How long does it take to form a team, turn down funding, and launch a product? The answer could be many months or never for most people. For Ernestine Fu and her team, the answer is less than two and half weeks, of which only 24 hours involve coding the product.
Fu and her team created and launched a new app named “HelloWorld” at a recent hackathon event hosted by Y Combinator, YC Hacks. The app allows users to share fun and simple proximity status updates. It was built for both iOS and Android within a day. HelloWorld became an instant hit, with multiple downloads and a few thousand people on the wait list. This is probably a new record in the history of hackathons.
The core idea of the app is a simple way of answering “Where are you? What are you doing?” Posts contain text, a picture, and your approximate location. They last for 24 hours.
We recently spoke to the HelloWorld team to find out how they achieved this feat.
The Dream Hackathon Team
Y Combinator first sent invitations to participate in their hackathon early last month. Ernestine Fu, Michael Carter, Max Goodman, Jeff Himmelman, and David Li quickly came together after then to form the HelloWorld team.
Team leader Ernestine Fu is already a well-known venture capitalist and Kauffman Fellow in Silicon Valley. She has graced the cover of Forbes Magazine, completed two degrees with multiple academic honors, and is currently finishing her PhD in engineering at Stanford University.
Michael Carter was recognized by the W3C for designing the first WebSocket protocol, and championing its acceptance and implementation. He was also an early contributor to nodejs, and has spoken at technical conferences such as Pycon, OSCON, and QCon.
Max Goodman wrote reddit’s first browser pluggin and was a front-end developer at reddit for three years. He also has years of experience developing open source software.
Jeff Himmelman is a former artist at Warner Brother Games. He worked for clients such as Wizards of the Coast, Rio Grande Games, and Fantasy Flight. He also founded multiple popular podcasts on art and games.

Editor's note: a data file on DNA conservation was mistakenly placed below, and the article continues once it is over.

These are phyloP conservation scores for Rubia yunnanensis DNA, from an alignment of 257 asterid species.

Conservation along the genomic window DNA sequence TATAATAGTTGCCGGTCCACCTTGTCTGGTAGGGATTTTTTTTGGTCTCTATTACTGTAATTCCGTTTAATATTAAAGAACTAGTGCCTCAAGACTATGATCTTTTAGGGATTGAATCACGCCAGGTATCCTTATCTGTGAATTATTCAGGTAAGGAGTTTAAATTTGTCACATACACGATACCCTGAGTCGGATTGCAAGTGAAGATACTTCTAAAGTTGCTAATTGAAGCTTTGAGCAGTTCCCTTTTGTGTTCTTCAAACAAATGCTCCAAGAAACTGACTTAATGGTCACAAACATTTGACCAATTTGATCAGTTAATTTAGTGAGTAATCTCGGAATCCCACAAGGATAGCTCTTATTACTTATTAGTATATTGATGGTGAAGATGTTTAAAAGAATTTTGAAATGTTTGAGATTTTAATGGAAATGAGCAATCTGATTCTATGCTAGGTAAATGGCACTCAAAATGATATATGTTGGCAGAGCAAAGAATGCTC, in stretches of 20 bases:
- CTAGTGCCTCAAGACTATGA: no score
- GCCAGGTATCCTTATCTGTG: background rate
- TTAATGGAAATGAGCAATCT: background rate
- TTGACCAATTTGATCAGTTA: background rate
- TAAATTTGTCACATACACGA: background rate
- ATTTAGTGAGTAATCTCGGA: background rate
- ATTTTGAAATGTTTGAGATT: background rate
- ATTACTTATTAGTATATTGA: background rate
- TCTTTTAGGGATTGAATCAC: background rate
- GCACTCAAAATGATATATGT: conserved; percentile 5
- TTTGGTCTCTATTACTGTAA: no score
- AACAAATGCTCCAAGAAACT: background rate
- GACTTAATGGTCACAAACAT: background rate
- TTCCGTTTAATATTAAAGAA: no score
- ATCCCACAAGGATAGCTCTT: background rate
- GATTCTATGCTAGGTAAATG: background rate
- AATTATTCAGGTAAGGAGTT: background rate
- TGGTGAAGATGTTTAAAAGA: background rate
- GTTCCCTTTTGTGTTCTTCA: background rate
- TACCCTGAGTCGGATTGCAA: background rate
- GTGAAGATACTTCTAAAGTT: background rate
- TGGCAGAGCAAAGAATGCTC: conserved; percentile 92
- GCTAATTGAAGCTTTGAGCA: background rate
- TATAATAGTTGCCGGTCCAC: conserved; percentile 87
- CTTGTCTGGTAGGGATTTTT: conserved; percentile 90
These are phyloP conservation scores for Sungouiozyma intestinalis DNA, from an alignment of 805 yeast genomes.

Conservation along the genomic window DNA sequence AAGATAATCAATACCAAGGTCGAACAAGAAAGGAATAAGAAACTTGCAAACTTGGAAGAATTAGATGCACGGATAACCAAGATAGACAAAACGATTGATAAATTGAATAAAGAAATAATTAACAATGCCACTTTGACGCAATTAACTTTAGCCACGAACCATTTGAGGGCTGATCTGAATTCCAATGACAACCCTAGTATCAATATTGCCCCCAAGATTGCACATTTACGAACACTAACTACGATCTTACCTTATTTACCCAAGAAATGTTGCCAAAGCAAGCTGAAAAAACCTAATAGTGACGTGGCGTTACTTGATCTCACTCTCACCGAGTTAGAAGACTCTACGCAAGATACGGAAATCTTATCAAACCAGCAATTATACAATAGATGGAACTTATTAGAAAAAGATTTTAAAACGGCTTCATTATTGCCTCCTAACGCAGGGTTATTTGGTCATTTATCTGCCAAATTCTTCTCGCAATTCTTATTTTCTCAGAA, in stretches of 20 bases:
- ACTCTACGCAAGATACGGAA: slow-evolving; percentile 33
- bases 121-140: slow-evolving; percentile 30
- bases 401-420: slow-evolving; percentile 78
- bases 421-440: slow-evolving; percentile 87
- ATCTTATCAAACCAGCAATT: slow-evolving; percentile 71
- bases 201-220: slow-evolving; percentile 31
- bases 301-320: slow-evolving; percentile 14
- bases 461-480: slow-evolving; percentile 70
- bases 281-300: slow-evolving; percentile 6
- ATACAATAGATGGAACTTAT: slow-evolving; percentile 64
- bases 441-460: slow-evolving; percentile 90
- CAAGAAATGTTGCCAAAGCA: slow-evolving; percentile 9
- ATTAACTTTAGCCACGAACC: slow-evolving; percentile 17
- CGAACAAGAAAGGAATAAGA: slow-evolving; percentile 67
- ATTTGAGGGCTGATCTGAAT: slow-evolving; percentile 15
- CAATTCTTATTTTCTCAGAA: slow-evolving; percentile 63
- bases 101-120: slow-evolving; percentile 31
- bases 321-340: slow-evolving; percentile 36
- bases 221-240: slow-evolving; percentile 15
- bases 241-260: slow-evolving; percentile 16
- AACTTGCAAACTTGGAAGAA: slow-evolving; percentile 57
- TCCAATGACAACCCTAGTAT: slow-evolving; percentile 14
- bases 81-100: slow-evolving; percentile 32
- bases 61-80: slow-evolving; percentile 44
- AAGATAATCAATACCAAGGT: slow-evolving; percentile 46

How did the team form?
Carter: We all knew each other for a while, either from industry or from Stanford, but had not worked together as a team before. We always randomly pitched ideas within our social group. For the five of us, our discussions consistently gravitated towards how people communicate and share. Our team is just naturally interested in this topic. But, we were not sure if we were going to do a project together until this hackathon came about. It became a platform for us to start working together; we decided to come together as a team, align on the product and go with it. Everything clicked all at once.
Fu: We’ve all seen our social networks grow up and be more of a reflection of your public persona than true personality. It’s gotten to a point where today, you can’t just post something for fun on Facebook or Twitter. You have to stop and think about the context, the audience, your image, the world’s perception — all kinds of things. And, with YC Hacks, it was all the right time and too good of an opportunity to pass up. So we decided to jump on it and go as fast as possible.
How and when did you know that you had a winning team?
Carter: For me, it became clear that we had a winning team during the week preceding the hackathon. At first, we were not sure how the team dynamic was going to play out. But once we started working together, it became clear to us that we were very compatible. Also, the hackathon rules state that you’re not allowed to code or build any software before the start of the hackathon. At first, it was frustrating as we had a team ready to go. We were all not used to putting off on starting things; we were used to doing things as soon and fast as we could. But because of the rules, all we could do was design the product in terms of mockups and UI. Everything seemed to be working well with the mockups, friends we spoke with loved them, and that got us really excited. So, that was all before the hackathon even started. We knew that the team and product was going to be great.
Turning Down Funding
A number of investors wanted to fund HelloWorld before the product was even built. One investor we spoke to shared, “It’s all about the team, and this team clearly knows how to execute quickly. That’s why I offered to fund them.” The HelloWorld team considered signing term sheets, and even sent emails to mentors and friends to add to their fundraising round one week before the event. They ultimately decided to hold off on taking investment dollars however.
Why did you turn down funding?
Fu: A huge benefit with taking money is that you have someone who believes you have what it takes and is there to help you. But venture capital is about smart money, not just any money. For me, it’s really important to choose investors carefully. Because once you choose an investor and raise funds from them, you’re stuck with that person for good. Our team was moving very quickly with product development, and we weren’t ready to decide who we did and didn’t want on board. While we did have some offers for a pre-seed round and we seriously considered including some close mentors to add to the round, we ultimately decided to not take funding. I also think too many startups prioritize raising capital over building a valuable product and usually end up asking for too much money too soon.
Do you regret this decision?